Monday, December 11, 2006

First X-country flight!

Yes it's true. I got to experience a cross country flight on friday. I wasn't PIC (Pilot in Command), Franky was (pictured here). He's a Chinese student here and a very good pilot. We flew Three Hills - Wetaskiwin - Stettler - Three Hills. Apart from a crusty gyrocopter pilot at Wetaskiwin and a huge snow drift on the runway at Stettler, the flight was uneventful. When flying, we're actually going for uneventful. 'Events' usually are more negative than positive when they happen in the air. I have a video of the gyrocopter pilot that I might post. It doesn't show him being crusty, just doing a touch and go. He was crusty because he thought we didn't know which direction the circuits were going at the Wetaskiwin airport, which of course we did.

I'm currently planning my first cross country as PIC. It will likely be Three Hills - Sundre - Red Deer - Three Hills. I'll keep you posted on that as it develops.

I'm also hoping to get a 'Current Flight Hours' box somewhere on this blog so you can quickly see how much time I've spent with my head in the clouds to date.

Thursday, December 7, 2006

Red sky in the morning...

...pilots take warning. A chinook is a comin'

This helocopter's been parking overnight at the airport for the last few nights. He works for the oil companies doing survey work or some such task. It has been the focus of much interest around the airport. Not to mention providing some inspiration for some of the students, especially when the pilot jumped out and we realized he wasn't much over 30.

I flew again today. This time I was working on my soft and rough field technique. In a tail dragger there is not much different about the take-off because they were originally designed for such conditions. Landing techniqe is similar too, only slower. I basic idea is not to stop on the runway while turning for take-off and come in as slow as possible on landing.

As I get more sophisticated I'd like to post pictures and diagrams of the lessons I'm currently working on; for you, who are interested, to keep up with.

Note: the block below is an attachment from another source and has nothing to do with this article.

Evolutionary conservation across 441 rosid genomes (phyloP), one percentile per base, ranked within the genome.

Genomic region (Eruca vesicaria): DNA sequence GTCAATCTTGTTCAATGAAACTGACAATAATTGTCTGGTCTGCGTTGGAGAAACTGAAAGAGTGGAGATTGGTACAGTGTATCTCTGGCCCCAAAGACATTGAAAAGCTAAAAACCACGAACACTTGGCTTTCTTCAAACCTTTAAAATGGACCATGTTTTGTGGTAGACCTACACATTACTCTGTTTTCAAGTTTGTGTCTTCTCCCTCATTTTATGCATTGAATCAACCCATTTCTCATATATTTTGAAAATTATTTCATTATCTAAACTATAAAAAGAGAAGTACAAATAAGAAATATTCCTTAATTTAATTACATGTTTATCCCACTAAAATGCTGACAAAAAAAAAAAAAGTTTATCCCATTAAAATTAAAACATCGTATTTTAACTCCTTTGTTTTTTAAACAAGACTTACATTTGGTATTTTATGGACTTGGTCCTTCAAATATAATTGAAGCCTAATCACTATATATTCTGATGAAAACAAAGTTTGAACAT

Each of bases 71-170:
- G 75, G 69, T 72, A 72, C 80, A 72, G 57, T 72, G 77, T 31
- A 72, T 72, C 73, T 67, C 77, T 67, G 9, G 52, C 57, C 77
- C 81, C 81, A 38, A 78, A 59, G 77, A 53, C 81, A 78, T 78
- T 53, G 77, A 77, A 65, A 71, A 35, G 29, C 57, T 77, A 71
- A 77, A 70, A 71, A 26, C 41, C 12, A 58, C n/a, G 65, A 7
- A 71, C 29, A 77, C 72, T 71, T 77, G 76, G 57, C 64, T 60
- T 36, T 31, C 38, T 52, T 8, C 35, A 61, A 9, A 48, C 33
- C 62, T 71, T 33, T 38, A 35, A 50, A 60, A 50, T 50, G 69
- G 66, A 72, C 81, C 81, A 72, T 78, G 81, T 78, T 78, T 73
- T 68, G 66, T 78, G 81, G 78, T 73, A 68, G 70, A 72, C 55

Wednesday, December 6, 2006

Life at the airport.

Prairie School of Mission Aviation (PSMA) has a policy that all aviation students should be present at the airport every day during the flight training portion of the aviation program. This includes bad weather days, days when you're not necessarily booked to fly and any other days in between. The expectation is that you will learn by absorbtion from the general aviation atmosphere. It's a good policy and beyond just keeping us all aviation focused, it results in a tight family attitude among the students.

Needless to say, though, that when the weather is consistenly foul for several days at a time or planes are grounded for scheduled maintenance, the cabin fever-like restlessness is palpable. I've noticed that necessity is really the mother of invention when it comes to passing time. Some methods for easing the tension include; jumping on a GT behind a pickup while tearing down the local side road, watching all the latest funny or perhaps disturbing video content on YouTube or more recently, building the ultimate Line Rider line.

The maintenance guys, Dan and Nathan, recently did their part to keep us busy by arranging a game of 'Can you spot the aviation hazard?' with two of the planes. We were all called down to the hangar, on a particularily grey day last week, and given our task. The premise was that two planes had just come out of their 100 hour maintenace checks but the mechanics had missed one or two things. We were asked to do our regular pre-flight checks and snag as many possible flight safety risks as possible. Some of the hazards included a screwdriver left on the battery, loose bolts on the dash, missing emergency kits, flat tires, missing undercarriage panels, empty fire extinguishers, missing screws and my favourite boxers in the engine compartment.
It was a great exercise because some of the more subtle issues would be missed if it weren't for the fact that we were trying to find things wrong with the planes. Nobody got 100% of the snags, which would be cause for concern if it weren't for our outstanding mechanics. Dan and Nathan are in a league of their own and keep the aircraft in top form. Recently PSMA sold an older Cessna 172 to another organization and the comment from their mechanic was that he had never seen a 172 of the same year in such beautiful condition. Most newer planes he'd seen weren't even as good.

That says a lot for this school, for the program and for the confidence we have when we strap ourselves in at the beginning of a flight. That, and the fact that should something go wrong up there, the prairies are basically one big landing strip.